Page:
Lenny and Helen love to watch the wild birds and deer that frequently visit their feeders down by the pond. They can see the pond, the feeders, and the animals from their kitchen table. After reading several reports about Lyme disease, Lenny learned that humans and wildlife can be impacted by the disease. Lenny decided to treat his yard with insecticide granules to control ticks, which can act as vectors, or carriers of Lyme disease. When he brought the pesticide product home, Helen asked if the birds would eat the small granules. Lenny wasn't sure... then he wondered what the risk might be to their beloved wildlife.
If not used properly, Lenny learned that some insecticide granules can poison wild birds easily. First, the NPIC specialist encouraged Lenny to read the "ENVIRONMENTAL HAZARDS" on the label of the product he purchased. The product label indicated that it cannot be used within 75 feet of a body of water that could attract waterfowl such as ducks, geese, and other birds. Lenny realized that his feeders are within 50 feet of his pond.
Always read pesticide labels before buying products to ensure you have selected the right one for the job. Read the label again before applying the product so you fully understand how it is intended to be used. Look for "ENVIRONMENTAL HAZARDS" on a pesticide label. Sometimes the label includes annual bird migration times, when pesticide applications should be postponed to protect birds. Sometimes the label indicates how close you can legally apply the pesticide near water; these "buffer zones" are intended to protect aquatic life and the environment. Always follow the label directions and use caution when applying pesticides where wildlife or humans may be impacted.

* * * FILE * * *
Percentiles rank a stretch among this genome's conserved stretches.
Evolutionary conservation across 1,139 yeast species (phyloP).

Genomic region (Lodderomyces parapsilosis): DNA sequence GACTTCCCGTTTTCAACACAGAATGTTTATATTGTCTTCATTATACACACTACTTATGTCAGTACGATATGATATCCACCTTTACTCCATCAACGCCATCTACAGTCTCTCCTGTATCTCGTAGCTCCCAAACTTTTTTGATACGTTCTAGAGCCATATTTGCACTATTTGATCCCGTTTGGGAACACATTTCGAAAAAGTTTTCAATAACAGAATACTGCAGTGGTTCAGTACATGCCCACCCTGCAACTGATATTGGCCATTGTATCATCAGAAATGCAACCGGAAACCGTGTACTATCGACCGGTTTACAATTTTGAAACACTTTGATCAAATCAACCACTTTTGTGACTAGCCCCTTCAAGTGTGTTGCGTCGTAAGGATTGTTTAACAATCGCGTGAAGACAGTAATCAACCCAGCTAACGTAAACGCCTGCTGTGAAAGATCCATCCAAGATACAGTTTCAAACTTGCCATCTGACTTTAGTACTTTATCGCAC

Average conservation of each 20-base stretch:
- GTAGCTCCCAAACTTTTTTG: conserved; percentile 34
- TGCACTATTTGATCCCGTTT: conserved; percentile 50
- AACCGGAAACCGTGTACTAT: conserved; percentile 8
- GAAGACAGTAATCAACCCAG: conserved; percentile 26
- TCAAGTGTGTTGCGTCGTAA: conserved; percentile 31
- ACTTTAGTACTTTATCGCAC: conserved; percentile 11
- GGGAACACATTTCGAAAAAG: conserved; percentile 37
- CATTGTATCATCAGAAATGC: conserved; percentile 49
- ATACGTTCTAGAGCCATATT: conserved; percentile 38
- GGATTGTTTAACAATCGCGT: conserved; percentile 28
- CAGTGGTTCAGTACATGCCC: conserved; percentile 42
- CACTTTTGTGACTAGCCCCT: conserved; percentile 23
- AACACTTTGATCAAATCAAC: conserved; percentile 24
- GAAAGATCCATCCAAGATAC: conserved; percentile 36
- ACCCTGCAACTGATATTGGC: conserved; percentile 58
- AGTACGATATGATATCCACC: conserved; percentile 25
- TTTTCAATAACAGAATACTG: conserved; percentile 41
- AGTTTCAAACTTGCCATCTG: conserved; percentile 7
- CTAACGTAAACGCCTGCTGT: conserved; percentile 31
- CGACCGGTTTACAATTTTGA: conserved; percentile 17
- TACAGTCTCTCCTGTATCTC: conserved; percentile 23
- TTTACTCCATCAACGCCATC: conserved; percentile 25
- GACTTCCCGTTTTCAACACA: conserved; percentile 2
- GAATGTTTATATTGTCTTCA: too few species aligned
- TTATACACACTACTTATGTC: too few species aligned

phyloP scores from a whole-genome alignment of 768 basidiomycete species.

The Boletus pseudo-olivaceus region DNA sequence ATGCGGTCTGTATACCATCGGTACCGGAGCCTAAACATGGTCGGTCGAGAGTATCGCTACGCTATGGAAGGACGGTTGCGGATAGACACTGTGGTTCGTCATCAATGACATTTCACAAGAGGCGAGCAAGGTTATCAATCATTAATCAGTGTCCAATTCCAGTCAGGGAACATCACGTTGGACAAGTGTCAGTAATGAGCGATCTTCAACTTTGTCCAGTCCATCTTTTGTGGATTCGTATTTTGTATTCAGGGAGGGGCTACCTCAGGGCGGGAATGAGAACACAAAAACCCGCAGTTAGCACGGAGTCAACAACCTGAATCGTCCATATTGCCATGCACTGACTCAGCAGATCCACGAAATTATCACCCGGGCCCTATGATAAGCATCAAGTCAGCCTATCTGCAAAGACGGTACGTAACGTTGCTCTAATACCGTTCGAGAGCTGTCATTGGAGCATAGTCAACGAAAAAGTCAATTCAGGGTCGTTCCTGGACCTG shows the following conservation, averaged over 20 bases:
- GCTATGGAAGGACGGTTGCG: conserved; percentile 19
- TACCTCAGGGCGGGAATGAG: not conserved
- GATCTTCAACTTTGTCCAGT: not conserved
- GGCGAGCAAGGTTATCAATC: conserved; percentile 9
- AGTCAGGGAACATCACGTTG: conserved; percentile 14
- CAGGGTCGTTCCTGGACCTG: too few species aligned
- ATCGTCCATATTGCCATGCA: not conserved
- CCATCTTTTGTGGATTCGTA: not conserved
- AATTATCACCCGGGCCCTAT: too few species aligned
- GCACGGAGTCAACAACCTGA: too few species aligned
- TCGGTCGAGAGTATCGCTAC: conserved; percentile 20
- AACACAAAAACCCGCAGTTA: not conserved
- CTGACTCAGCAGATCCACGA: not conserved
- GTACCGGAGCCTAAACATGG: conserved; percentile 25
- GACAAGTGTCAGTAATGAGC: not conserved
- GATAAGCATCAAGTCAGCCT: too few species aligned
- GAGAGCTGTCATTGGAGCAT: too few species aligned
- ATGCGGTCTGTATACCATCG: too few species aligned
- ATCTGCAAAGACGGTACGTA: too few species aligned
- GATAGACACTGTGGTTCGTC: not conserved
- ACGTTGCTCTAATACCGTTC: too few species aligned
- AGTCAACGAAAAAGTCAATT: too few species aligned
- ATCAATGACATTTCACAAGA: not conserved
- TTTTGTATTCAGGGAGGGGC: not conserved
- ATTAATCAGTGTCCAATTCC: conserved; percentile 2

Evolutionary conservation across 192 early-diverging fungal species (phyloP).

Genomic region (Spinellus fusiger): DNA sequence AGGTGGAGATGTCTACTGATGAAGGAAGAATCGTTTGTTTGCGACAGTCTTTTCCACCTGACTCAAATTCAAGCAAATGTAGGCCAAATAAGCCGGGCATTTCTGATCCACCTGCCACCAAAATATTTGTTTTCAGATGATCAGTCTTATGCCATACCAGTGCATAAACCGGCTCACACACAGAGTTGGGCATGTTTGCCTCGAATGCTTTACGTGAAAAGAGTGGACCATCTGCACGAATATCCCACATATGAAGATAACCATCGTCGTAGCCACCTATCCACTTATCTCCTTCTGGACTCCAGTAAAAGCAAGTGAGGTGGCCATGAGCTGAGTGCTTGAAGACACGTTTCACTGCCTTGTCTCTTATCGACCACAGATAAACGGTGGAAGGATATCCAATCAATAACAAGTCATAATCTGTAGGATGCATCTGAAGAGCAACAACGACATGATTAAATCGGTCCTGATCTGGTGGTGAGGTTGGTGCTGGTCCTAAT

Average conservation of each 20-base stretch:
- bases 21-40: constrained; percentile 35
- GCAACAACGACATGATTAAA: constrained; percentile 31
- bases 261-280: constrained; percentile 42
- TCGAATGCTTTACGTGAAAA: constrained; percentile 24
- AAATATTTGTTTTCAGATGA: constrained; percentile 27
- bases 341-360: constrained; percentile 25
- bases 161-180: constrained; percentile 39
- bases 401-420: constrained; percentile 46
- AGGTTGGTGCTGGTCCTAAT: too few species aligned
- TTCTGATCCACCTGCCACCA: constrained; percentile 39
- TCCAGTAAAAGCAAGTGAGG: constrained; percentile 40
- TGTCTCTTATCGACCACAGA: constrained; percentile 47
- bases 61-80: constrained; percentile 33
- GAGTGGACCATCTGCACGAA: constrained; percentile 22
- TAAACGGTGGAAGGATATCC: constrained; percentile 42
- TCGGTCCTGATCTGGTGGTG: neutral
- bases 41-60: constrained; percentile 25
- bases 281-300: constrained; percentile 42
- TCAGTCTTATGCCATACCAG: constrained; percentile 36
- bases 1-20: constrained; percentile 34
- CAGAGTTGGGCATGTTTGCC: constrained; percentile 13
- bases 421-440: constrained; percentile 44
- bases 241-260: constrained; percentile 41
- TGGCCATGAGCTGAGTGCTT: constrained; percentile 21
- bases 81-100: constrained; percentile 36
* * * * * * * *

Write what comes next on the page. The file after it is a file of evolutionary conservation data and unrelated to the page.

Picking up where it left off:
To learn more about ways to manage your lawn in an environmentally friendly way, please review Healthy Lawn, Healthy Environment, an EPA brochure that provides tips on working with nature to grow a healthy lawn while minimizing the use of pesticides.
The Avian Incident Monitoring System, a cooperative effort between the American Bird Conservancy and U.S. Environmental Agency, tracks incidents reported of wild birds impacted by pesticides. Pesticide effects to wildlife can also be reported to NPIC's Ecological Pesticide Incident Reporting system.